starring: Bill Murray, Laura Linney, Olivia Williams, Olivia Colman
Okay, so a LOT (I am CAP happy today) of people feel that Bill Murray is way overdue to win an Oscar. At 61, he has paid his dues and come very close. Playing FDR in a biopic centered around a love affair between the iconin president and a distant, younger cousin (portrayed by three time nominee Laura Linney, whose career has been on an upswing of its own of late) sounds like the sort of role that could do the trick. Add in the always captivating Olivia Williams and Olivia Colman (who many feel was snubbed last year for her work in Tyrannosaur) and you have a pretty good recipe for some acting awards. Director Roger Michell has never really established himself as an awards magnet type in the past, so Picture and Director seem less likely, but that is why the word breakthrough exists. This film seems like a big question mark to me, but Murray's fans are keeping it at the forefront of the conversation.
6. THE DARK KNIGHT RISES opens July 20th
directed by: Christopher Nolan
written by: Jonathen Nolan, Christopher Nolan, David S Goyer
starring: Christian Bale, Joseph Gordon-Levitt, Anne Hathaway, Liam Neeson, Tom Hardy, Gary Oldman, Michael Caine, Marion Cotillard, Morgan Freeman, Juno Temple
Okay, am I going to lose all credibility and be written off as a mere fanboy if I admit that this may be the movie that I am MOST looking forward to this year? I'll keep it to myself then. But seriously, Nolan's Batman trilogy is the smartest, sleekest, and most brilliantly cinematic adaptation of a comic book character (and characters) ever. And so far, it just keeps improving. Nolan excells at transcending genres and, let's face it, the Best Picture field was widened largely in an effort to never let another film like The Dark Knight slip through the cracks. Just look at the cast. And the technical awards? I don't think I'm going out on too much of a limb to say that I could easily see this film getting ten or more nominations when it is all said and done.
5. THE MASTER - opens ???
directed by: Paul Thomas Anderson
written by: Paul Thomas Anderson
starring: Amy Adams, Joaquin Phoenix, Philip Seymour Hoffman, Laura Dern
Paul Thomas Anderson has only directed six feature length films over a span of sixteen years but he knocks it out of the park every time. His latest, The Master, is set in the 1950's and follows the ascension of a budding cult leader. Anderson's last film (There Will Be Blood) just missed the Academy's top two prizes. Also note, a charismatic religious "Master" seems like a role perfectly suited to allow Hoffman to knock it out of the park and into another park located several miles away. After last year's cotton candy Oscars, some slightly darker fare is sure to break in this year. Regardless of how the awards race turns out, I expect this to be one of the year's best.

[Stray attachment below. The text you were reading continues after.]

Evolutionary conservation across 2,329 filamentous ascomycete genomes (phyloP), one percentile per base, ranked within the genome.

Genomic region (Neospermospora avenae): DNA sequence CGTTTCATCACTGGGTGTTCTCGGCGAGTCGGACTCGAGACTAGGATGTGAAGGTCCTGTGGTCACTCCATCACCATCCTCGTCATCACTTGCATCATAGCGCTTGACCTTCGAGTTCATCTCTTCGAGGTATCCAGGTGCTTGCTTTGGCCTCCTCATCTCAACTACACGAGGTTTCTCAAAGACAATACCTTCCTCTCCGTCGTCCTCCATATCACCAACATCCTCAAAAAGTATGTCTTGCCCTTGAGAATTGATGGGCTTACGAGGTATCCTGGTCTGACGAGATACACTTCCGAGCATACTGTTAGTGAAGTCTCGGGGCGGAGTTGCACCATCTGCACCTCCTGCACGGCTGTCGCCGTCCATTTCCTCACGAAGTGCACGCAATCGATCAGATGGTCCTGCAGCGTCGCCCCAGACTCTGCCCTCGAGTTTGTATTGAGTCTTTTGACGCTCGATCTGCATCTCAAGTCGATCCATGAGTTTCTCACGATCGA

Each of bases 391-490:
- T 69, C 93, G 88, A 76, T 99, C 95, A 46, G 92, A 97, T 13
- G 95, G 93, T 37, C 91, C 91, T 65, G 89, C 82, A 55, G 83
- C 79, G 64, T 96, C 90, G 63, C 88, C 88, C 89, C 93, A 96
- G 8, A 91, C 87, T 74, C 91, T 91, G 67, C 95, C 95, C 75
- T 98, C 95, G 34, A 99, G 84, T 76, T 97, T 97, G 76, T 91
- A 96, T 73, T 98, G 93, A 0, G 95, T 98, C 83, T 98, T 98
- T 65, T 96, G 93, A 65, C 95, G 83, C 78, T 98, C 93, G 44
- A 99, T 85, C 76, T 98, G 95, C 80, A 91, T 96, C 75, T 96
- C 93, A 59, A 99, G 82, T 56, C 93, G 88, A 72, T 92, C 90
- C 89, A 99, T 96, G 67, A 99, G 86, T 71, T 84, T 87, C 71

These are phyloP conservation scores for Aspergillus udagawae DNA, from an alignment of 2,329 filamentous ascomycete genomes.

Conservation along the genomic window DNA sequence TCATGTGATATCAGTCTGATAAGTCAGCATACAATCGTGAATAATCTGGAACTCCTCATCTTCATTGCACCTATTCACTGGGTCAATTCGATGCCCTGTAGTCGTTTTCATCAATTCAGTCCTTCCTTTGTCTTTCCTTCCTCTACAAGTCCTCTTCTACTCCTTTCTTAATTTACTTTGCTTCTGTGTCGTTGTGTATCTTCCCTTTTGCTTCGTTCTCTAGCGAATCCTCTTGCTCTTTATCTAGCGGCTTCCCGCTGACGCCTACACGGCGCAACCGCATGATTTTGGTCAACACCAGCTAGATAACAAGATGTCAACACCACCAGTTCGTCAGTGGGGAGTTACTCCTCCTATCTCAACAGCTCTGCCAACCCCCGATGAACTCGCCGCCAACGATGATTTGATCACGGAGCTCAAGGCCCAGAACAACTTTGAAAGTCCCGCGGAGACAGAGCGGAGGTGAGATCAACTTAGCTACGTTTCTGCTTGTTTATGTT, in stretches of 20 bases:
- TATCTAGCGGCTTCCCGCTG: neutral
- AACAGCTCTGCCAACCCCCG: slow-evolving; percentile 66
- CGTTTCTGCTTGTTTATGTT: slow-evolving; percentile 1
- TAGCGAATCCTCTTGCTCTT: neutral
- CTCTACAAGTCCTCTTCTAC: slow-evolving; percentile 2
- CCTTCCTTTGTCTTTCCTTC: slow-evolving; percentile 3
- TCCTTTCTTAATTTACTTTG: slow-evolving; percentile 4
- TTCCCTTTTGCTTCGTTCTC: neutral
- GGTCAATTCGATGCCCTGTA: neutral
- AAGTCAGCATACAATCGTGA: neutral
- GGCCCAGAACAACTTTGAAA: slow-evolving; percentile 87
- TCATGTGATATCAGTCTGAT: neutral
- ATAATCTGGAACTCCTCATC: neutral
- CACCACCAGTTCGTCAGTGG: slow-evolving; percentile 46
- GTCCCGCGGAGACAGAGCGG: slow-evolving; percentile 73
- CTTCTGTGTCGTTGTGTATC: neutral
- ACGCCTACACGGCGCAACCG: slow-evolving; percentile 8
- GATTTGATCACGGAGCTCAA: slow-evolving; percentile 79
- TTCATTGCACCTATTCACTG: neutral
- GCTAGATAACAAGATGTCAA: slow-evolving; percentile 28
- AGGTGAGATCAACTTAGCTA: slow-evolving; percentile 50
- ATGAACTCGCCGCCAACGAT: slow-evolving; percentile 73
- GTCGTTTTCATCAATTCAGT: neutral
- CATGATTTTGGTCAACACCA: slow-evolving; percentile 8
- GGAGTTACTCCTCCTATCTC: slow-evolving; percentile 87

4. DJANGO UNCHAINED - opens December 25th
directed by: Quentin Tarantino
written by: Quentin Tarantino
starring: Jamie Foxx, Leonardo DiCaprio, Don Johnson, Joseph Gordon-Levitt, Kurt Russell, Sacha Baron Cohen, Samuel L. Jackson, Christoph Waltz, Kerry Washington, Walton Goggins
When Tarantino makes a film it is always a unique event, whether he is embraced by Ampas or not (but he often is, despite the risks he takes or the boundaries he pushes). He shows no signs of growing any more conventional with Django Unchained, the story of a freed slave turned bounty hunter who returns to the plantation where his wife is still a slave. Oh, and it's being billed as an action/western. Likely to be controversial, Django is a real wild card, but Pulp Fiction and Inglorious Basterds both challenged the definition of what it means to be an "Oscar Movie". Jackson and Waltz have both worked very successfully with Tarantino in the past. Also, the director's penchant for reviving the careers of fading stars (Travolta, Greer, Forster, etc) certainly bodes well for Johnson and Russell. If anyone can make Don Johnson hip again, its this man. Add in a whole assortment of OTHER great talent that has never worked with Quentin and this one promises to be FUN.